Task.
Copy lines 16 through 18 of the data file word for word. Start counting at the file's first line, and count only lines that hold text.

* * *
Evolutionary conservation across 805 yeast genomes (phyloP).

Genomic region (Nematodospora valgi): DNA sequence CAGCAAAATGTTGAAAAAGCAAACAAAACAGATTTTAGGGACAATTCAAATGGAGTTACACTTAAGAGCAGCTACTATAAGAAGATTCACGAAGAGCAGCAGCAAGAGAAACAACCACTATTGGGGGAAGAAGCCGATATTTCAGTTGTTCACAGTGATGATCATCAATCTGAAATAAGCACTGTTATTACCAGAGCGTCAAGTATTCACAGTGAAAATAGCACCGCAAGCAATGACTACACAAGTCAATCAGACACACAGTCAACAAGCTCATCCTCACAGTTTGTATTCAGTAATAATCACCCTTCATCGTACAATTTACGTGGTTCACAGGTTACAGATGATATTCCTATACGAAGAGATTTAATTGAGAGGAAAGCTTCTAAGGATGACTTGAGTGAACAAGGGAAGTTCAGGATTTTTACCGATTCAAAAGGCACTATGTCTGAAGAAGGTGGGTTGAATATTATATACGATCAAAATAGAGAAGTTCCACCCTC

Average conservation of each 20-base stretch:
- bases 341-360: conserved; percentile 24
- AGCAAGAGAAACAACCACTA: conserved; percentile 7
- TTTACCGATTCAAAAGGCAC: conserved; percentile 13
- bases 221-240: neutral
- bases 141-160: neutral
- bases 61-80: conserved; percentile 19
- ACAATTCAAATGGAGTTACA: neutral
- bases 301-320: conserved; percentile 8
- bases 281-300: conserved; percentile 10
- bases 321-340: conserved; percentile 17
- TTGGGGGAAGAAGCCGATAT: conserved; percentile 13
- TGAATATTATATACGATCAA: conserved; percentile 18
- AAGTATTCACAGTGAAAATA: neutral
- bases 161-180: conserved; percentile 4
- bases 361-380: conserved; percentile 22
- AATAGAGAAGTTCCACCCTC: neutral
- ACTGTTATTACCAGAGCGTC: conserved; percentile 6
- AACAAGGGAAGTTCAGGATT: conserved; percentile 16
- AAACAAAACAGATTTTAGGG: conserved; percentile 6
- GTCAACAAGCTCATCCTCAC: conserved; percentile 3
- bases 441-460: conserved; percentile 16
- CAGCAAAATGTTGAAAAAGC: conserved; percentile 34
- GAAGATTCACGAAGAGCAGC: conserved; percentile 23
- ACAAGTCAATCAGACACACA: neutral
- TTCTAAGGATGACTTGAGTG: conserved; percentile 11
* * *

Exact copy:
- AAGTATTCACAGTGAAAATA: neutral
- bases 161-180: conserved; percentile 4
- bases 361-380: conserved; percentile 22